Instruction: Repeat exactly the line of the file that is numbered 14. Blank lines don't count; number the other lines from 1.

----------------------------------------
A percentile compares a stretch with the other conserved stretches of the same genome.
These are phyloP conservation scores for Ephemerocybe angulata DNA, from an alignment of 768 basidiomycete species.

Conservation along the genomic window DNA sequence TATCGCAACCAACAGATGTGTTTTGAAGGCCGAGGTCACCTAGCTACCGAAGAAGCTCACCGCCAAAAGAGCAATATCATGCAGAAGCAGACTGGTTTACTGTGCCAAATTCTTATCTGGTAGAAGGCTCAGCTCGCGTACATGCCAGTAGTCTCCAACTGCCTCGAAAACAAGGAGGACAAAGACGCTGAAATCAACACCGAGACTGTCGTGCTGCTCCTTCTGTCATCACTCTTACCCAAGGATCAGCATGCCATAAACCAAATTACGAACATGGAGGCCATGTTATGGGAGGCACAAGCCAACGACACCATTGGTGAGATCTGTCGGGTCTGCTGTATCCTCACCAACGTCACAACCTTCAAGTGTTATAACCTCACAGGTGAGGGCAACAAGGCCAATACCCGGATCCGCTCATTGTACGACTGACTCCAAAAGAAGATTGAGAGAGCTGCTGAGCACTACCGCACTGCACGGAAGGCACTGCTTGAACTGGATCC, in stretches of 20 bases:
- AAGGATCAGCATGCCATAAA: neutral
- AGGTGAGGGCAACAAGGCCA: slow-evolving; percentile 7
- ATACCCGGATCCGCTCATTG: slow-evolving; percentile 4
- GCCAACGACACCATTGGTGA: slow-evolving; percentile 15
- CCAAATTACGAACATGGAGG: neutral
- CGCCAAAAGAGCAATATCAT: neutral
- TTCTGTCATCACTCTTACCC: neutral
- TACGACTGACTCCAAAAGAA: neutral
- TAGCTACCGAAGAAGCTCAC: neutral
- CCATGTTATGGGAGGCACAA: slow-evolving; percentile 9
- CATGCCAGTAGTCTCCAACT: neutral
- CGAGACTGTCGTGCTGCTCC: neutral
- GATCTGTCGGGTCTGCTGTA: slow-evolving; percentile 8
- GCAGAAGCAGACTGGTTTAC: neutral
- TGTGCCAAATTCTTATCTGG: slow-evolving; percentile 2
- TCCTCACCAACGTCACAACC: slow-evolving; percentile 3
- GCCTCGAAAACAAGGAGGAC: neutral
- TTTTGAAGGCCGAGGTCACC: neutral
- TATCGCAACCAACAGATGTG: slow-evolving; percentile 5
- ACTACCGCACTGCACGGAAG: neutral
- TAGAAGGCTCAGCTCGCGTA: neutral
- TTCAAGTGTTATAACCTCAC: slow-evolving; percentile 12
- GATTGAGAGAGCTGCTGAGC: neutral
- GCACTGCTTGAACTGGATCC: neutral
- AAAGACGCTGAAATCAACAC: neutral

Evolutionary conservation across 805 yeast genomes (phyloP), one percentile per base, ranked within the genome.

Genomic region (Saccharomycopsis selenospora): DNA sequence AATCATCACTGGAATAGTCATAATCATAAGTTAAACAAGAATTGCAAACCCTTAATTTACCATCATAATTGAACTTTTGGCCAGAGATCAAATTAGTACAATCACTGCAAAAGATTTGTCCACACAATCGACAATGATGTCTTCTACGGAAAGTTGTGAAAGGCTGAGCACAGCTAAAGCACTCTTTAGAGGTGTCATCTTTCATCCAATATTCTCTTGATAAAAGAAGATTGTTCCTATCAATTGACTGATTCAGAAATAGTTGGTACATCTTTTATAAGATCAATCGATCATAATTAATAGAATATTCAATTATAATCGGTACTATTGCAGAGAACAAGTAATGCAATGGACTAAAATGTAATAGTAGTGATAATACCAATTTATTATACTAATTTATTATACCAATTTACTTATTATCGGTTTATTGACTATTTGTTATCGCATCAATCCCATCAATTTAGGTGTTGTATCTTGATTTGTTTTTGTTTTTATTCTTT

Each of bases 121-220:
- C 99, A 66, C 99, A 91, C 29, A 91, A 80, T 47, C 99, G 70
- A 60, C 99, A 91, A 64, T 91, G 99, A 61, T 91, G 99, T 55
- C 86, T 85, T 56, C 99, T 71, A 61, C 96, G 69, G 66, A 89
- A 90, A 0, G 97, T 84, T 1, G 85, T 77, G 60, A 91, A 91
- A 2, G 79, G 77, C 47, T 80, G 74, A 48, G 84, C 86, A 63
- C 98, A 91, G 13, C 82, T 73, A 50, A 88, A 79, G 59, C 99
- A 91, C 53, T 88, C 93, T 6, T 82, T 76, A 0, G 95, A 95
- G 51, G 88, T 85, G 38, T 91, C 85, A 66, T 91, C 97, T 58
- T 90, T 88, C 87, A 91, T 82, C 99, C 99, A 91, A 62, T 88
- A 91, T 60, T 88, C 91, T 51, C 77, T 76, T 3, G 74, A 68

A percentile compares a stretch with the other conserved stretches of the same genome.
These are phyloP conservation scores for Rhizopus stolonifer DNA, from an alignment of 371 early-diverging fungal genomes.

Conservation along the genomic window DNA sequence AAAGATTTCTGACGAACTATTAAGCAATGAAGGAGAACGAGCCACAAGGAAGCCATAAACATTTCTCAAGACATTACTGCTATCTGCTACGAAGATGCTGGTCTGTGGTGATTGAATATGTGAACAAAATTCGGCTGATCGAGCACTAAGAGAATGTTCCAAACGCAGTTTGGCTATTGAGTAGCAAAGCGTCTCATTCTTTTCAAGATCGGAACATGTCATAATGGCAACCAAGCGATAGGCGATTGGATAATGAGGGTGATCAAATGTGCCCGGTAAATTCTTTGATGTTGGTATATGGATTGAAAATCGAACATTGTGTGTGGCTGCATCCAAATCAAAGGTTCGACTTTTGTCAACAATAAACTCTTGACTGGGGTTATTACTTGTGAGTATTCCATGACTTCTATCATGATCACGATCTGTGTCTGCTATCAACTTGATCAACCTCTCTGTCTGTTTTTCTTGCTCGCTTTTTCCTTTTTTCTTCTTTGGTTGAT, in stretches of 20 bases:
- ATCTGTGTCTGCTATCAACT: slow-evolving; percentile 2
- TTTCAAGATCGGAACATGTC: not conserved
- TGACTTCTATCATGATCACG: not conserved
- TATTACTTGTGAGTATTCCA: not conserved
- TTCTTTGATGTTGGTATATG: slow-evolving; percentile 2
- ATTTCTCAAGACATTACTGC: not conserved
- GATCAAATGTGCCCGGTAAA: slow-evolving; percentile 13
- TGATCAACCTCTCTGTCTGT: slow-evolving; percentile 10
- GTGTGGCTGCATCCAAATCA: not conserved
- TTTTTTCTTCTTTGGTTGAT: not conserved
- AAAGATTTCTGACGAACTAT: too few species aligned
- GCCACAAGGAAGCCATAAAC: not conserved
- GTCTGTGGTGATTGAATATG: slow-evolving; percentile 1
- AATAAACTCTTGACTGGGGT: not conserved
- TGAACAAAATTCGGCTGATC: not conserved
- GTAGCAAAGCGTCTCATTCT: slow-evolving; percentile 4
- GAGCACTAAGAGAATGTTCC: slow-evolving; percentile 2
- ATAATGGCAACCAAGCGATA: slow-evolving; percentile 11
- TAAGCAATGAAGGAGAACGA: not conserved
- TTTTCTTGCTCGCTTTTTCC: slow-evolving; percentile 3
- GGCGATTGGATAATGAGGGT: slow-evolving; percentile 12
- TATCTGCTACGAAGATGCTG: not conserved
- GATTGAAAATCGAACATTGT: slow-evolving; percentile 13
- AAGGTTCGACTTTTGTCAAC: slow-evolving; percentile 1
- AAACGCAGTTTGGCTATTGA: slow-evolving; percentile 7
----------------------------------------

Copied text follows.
- CATGCCAGTAGTCTCCAACT: neutral